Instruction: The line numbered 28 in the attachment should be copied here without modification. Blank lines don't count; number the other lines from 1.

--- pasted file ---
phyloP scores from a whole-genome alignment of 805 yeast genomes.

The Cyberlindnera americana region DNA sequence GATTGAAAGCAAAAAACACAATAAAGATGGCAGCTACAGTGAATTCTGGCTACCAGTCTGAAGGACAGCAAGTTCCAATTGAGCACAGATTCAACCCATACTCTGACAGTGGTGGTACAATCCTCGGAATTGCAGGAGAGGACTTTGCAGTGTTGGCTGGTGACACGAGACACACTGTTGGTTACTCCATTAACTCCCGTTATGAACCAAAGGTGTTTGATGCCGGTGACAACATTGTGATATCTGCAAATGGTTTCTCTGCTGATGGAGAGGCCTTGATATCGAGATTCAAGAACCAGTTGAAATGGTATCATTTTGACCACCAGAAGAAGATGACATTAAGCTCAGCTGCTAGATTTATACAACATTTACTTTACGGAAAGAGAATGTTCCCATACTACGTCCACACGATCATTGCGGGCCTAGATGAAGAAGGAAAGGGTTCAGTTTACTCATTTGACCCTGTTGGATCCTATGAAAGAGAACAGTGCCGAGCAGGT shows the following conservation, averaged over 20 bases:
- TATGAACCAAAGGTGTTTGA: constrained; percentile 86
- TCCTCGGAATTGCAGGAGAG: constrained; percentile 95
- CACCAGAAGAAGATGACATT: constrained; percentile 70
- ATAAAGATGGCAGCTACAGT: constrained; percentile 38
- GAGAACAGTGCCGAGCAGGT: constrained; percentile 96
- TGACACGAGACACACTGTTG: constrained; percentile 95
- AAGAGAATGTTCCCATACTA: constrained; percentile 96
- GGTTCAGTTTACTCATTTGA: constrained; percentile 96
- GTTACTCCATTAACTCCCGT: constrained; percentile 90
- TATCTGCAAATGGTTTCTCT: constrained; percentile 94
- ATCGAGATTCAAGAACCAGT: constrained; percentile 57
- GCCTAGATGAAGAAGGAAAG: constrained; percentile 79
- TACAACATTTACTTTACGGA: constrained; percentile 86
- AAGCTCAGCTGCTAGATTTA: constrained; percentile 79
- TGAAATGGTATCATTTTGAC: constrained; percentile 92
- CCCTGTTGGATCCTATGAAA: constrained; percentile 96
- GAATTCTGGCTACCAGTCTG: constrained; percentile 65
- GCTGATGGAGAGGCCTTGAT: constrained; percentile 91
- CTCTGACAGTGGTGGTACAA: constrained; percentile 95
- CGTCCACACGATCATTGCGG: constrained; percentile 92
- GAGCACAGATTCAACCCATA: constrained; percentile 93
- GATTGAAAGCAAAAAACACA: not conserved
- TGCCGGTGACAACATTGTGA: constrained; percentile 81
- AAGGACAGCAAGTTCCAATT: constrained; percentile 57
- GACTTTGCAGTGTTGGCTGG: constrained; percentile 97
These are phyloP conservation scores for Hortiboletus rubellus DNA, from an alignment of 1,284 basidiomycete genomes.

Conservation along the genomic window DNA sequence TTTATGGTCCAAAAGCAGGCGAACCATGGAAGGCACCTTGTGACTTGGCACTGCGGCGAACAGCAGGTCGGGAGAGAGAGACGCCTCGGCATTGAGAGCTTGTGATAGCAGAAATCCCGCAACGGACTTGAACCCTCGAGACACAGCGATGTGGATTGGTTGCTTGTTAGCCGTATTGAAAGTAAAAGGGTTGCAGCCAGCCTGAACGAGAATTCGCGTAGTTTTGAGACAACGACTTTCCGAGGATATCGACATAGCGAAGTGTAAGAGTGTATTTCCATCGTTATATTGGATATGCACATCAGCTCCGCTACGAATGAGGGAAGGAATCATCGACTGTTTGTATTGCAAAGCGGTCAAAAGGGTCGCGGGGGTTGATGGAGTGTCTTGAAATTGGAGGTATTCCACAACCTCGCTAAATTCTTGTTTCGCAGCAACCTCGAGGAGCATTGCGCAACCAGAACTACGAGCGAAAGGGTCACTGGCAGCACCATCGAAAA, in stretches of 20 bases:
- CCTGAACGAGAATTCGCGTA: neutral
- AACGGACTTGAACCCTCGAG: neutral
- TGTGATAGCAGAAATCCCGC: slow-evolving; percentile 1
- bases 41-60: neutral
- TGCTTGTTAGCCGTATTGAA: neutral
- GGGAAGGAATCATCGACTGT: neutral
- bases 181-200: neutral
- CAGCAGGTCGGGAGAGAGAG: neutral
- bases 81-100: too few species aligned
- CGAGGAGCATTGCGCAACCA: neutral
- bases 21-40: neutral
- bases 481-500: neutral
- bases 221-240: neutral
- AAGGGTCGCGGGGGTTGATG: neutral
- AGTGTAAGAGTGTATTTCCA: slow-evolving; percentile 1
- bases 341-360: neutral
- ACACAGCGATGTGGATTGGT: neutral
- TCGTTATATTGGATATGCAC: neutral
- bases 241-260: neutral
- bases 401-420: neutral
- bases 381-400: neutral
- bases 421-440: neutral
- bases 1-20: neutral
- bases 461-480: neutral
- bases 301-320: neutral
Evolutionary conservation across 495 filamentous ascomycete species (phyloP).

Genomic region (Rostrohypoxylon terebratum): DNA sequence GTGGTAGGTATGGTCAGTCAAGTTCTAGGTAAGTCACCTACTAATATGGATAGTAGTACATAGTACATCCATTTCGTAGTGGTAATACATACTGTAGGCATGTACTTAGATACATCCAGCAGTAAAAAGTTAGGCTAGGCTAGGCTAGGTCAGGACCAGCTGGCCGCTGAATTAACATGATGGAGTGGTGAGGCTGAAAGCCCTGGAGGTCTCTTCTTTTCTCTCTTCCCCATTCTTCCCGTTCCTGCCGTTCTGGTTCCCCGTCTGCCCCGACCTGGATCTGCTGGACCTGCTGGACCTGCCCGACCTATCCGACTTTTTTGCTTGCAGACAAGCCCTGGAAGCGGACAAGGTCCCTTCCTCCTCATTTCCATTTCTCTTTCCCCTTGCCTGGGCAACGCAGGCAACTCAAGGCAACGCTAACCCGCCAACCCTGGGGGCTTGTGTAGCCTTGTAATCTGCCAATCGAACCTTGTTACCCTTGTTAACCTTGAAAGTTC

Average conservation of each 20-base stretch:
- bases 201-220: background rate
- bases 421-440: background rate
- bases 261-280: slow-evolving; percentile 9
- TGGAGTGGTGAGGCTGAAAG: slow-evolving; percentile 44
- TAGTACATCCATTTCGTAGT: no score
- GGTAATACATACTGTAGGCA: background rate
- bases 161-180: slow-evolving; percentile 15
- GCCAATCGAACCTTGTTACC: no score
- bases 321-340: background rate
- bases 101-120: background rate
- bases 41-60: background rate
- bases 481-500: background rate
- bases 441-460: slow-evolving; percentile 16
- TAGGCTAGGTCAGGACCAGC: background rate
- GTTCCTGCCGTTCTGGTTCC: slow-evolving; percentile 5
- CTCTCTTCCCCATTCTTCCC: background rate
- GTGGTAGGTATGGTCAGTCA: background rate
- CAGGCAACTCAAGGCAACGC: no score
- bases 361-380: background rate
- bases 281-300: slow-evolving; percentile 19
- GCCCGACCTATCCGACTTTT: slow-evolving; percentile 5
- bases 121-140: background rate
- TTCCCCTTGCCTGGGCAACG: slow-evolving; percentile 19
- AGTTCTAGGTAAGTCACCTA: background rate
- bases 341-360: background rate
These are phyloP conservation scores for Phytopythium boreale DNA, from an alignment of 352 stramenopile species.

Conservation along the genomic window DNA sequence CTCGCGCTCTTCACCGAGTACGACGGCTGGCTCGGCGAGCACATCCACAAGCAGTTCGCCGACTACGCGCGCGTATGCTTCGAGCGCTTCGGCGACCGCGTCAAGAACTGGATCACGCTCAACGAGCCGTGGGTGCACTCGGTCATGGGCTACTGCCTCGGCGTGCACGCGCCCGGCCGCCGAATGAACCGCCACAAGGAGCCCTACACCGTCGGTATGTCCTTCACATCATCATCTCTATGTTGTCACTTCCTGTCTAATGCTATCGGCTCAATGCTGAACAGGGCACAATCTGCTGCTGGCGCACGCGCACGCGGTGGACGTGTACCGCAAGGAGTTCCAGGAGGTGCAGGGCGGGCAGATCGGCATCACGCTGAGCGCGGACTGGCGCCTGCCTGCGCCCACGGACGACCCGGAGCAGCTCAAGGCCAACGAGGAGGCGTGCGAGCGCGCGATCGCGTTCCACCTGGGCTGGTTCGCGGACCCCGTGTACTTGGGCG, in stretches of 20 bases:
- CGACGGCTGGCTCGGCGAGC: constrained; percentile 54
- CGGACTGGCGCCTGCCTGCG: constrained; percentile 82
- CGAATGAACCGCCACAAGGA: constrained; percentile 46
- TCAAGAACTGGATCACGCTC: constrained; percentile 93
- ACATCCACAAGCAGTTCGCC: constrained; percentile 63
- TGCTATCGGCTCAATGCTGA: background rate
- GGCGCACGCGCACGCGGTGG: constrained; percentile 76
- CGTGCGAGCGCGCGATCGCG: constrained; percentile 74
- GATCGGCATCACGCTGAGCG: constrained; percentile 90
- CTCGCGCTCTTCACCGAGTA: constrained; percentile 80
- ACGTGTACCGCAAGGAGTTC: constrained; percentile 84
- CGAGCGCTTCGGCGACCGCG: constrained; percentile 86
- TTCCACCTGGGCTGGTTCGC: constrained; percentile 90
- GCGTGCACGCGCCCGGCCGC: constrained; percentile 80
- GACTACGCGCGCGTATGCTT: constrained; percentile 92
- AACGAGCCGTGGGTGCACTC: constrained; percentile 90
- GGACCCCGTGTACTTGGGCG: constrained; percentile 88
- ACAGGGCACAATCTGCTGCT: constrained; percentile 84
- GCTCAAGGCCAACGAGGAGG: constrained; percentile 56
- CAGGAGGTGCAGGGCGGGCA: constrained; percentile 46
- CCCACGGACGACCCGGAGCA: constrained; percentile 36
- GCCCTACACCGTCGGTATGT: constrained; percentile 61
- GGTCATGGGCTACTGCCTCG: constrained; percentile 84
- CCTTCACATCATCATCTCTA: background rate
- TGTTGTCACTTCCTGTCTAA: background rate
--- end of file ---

These are phyloP conservation scores for Hortiboletus rubellus DNA, from an alignment of 1,284 basidiomycete genomes.